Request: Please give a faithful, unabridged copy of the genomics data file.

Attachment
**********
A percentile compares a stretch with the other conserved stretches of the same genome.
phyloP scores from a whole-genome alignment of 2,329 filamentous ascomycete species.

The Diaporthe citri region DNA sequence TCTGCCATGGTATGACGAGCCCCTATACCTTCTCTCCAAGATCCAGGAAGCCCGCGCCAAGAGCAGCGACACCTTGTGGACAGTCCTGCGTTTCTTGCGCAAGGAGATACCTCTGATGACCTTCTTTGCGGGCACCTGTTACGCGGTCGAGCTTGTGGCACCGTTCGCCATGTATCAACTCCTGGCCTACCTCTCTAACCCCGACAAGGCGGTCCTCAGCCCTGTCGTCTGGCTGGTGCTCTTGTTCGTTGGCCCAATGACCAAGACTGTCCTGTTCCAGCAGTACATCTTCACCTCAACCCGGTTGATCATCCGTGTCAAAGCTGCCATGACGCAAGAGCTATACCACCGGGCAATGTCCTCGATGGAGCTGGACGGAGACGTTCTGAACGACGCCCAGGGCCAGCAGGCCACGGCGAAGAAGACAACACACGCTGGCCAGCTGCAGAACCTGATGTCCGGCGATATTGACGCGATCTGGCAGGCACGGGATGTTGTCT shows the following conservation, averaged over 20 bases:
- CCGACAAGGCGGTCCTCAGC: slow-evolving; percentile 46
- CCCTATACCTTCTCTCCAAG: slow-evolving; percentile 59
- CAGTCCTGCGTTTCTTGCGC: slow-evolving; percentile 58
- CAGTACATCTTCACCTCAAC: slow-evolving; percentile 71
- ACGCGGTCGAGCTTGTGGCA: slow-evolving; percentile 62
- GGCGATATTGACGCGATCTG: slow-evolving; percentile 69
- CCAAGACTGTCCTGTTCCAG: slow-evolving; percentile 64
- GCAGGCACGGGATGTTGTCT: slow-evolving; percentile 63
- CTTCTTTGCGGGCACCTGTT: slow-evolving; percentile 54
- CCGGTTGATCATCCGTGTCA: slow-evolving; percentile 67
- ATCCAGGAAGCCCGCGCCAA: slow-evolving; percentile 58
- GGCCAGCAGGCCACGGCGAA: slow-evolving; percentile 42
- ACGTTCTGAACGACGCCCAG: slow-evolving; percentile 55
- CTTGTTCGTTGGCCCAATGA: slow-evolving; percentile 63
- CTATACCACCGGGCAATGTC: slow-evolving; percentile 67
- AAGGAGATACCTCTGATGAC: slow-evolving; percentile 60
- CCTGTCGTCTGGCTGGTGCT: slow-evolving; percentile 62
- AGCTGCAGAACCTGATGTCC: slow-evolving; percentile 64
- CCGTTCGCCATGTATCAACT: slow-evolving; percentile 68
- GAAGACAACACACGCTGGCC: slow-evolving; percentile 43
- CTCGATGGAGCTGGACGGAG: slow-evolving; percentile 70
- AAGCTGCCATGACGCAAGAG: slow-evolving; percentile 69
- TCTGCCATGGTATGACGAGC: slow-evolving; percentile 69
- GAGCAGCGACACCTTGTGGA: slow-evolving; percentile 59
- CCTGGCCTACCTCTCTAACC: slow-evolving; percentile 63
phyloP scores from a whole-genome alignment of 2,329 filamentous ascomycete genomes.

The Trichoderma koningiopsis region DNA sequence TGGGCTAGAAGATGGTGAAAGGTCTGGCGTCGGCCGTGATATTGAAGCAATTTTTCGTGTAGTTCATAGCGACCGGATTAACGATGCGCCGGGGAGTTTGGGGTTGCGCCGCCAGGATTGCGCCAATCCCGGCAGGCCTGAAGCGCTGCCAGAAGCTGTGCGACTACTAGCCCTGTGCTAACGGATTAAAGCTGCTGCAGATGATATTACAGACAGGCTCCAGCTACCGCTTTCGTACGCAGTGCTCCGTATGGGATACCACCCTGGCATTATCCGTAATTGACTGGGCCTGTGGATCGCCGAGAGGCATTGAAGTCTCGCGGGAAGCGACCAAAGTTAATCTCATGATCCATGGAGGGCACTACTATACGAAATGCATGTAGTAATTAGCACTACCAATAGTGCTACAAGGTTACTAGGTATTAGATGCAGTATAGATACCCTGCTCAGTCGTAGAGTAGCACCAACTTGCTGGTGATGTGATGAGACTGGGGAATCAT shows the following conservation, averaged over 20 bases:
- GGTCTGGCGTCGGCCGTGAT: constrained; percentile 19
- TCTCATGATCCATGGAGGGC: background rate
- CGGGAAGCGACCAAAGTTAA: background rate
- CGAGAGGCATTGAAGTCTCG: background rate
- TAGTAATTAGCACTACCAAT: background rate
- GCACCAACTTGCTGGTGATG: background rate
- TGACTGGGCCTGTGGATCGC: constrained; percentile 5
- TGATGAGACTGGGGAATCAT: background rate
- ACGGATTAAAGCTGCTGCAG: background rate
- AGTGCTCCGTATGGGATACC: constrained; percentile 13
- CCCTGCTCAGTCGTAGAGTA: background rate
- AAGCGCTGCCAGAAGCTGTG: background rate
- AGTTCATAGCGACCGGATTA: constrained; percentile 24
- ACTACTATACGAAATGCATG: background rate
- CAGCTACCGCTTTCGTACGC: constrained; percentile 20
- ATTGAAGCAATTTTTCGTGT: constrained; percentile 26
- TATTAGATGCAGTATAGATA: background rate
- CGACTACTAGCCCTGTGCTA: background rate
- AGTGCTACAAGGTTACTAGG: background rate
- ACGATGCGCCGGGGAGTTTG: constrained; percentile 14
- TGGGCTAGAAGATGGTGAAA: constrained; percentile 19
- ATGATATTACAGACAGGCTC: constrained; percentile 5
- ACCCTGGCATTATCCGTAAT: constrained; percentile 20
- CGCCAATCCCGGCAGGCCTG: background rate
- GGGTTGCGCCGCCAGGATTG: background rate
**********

A percentile compares a stretch with the other conserved stretches of the same genome.
phyloP scores from a whole-genome alignment of 2,329 filamentous ascomycete species.

The Diaporthe citri region DNA sequence TCTGCCATGGTATGACGAGCCCCTATACCTTCTCTCCAAGATCCAGGAAGCCCGCGCCAAGAGCAGCGACACCTTGTGGACAGTCCTGCGTTTCTTGCGCAAGGAGATACCTCTGATGACCTTCTTTGCGGGCACCTGTTACGCGGTCGAGCTTGTGGCACCGTTCGCCATGTATCAACTCCTGGCCTACCTCTCTAACCCCGACAAGGCGGTCCTCAGCCCTGTCGTCTGGCTGGTGCTCTTGTTCGTTGGCCCAATGACCAAGACTGTCCTGTTCCAGCAGTACATCTTCACCTCAACCCGGTTGATCATCCGTGTCAAAGCTGCCATGACGCAAGAGCTATACCACCGGGCAATGTCCTCGATGGAGCTGGACGGAGACGTTCTGAACGACGCCCAGGGCCAGCAGGCCACGGCGAAGAAGACAACACACGCTGGCCAGCTGCAGAACCTGATGTCCGGCGATATTGACGCGATCTGGCAGGCACGGGATGTTGTCT shows the following conservation, averaged over 20 bases:
- CCGACAAGGCGGTCCTCAGC: slow-evolving; percentile 46
- CCCTATACCTTCTCTCCAAG: slow-evolving; percentile 59
- CAGTCCTGCGTTTCTTGCGC: slow-evolving; percentile 58
- CAGTACATCTTCACCTCAAC: slow-evolving; percentile 71
- ACGCGGTCGAGCTTGTGGCA: slow-evolving; percentile 62
- GGCGATATTGACGCGATCTG: slow-evolving; percentile 69
- CCAAGACTGTCCTGTTCCAG: slow-evolving; percentile 64
- GCAGGCACGGGATGTTGTCT: slow-evolving; percentile 63
- CTTCTTTGCGGGCACCTGTT: slow-evolving; percentile 54
- CCGGTTGATCATCCGTGTCA: slow-evolving; percentile 67
- ATCCAGGAAGCCCGCGCCAA: slow-evolving; percentile 58
- GGCCAGCAGGCCACGGCGAA: slow-evolving; percentile 42
- ACGTTCTGAACGACGCCCAG: slow-evolving; percentile 55
- CTTGTTCGTTGGCCCAATGA: slow-evolving; percentile 63
- CTATACCACCGGGCAATGTC: slow-evolving; percentile 67
- AAGGAGATACCTCTGATGAC: slow-evolving; percentile 60
- CCTGTCGTCTGGCTGGTGCT: slow-evolving; percentile 62
- AGCTGCAGAACCTGATGTCC: slow-evolving; percentile 64
- CCGTTCGCCATGTATCAACT: slow-evolving; percentile 68
- GAAGACAACACACGCTGGCC: slow-evolving; percentile 43
- CTCGATGGAGCTGGACGGAG: slow-evolving; percentile 70
- AAGCTGCCATGACGCAAGAG: slow-evolving; percentile 69
- TCTGCCATGGTATGACGAGC: slow-evolving; percentile 69
- GAGCAGCGACACCTTGTGGA: slow-evolving; percentile 59
- CCTGGCCTACCTCTCTAACC: slow-evolving; percentile 63
phyloP scores from a whole-genome alignment of 2,329 filamentous ascomycete genomes.

The Trichoderma koningiopsis region DNA sequence TGGGCTAGAAGATGGTGAAAGGTCTGGCGTCGGCCGTGATATTGAAGCAATTTTTCGTGTAGTTCATAGCGACCGGATTAACGATGCGCCGGGGAGTTTGGGGTTGCGCCGCCAGGATTGCGCCAATCCCGGCAGGCCTGAAGCGCTGCCAGAAGCTGTGCGACTACTAGCCCTGTGCTAACGGATTAAAGCTGCTGCAGATGATATTACAGACAGGCTCCAGCTACCGCTTTCGTACGCAGTGCTCCGTATGGGATACCACCCTGGCATTATCCGTAATTGACTGGGCCTGTGGATCGCCGAGAGGCATTGAAGTCTCGCGGGAAGCGACCAAAGTTAATCTCATGATCCATGGAGGGCACTACTATACGAAATGCATGTAGTAATTAGCACTACCAATAGTGCTACAAGGTTACTAGGTATTAGATGCAGTATAGATACCCTGCTCAGTCGTAGAGTAGCACCAACTTGCTGGTGATGTGATGAGACTGGGGAATCAT shows the following conservation, averaged over 20 bases:
- GGTCTGGCGTCGGCCGTGAT: constrained; percentile 19
- TCTCATGATCCATGGAGGGC: background rate
- CGGGAAGCGACCAAAGTTAA: background rate
- CGAGAGGCATTGAAGTCTCG: background rate
- TAGTAATTAGCACTACCAAT: background rate
- GCACCAACTTGCTGGTGATG: background rate
- TGACTGGGCCTGTGGATCGC: constrained; percentile 5
- TGATGAGACTGGGGAATCAT: background rate
- ACGGATTAAAGCTGCTGCAG: background rate
- AGTGCTCCGTATGGGATACC: constrained; percentile 13
- CCCTGCTCAGTCGTAGAGTA: background rate
- AAGCGCTGCCAGAAGCTGTG: background rate
- AGTTCATAGCGACCGGATTA: constrained; percentile 24
- ACTACTATACGAAATGCATG: background rate
- CAGCTACCGCTTTCGTACGC: constrained; percentile 20
- ATTGAAGCAATTTTTCGTGT: constrained; percentile 26
- TATTAGATGCAGTATAGATA: background rate
- CGACTACTAGCCCTGTGCTA: background rate
- AGTGCTACAAGGTTACTAGG: background rate
- ACGATGCGCCGGGGAGTTTG: constrained; percentile 14
- TGGGCTAGAAGATGGTGAAA: constrained; percentile 19
- ATGATATTACAGACAGGCTC: constrained; percentile 5
- ACCCTGGCATTATCCGTAAT: constrained; percentile 20
- CGCCAATCCCGGCAGGCCTG: background rate
- GGGTTGCGCCGCCAGGATTG: background rate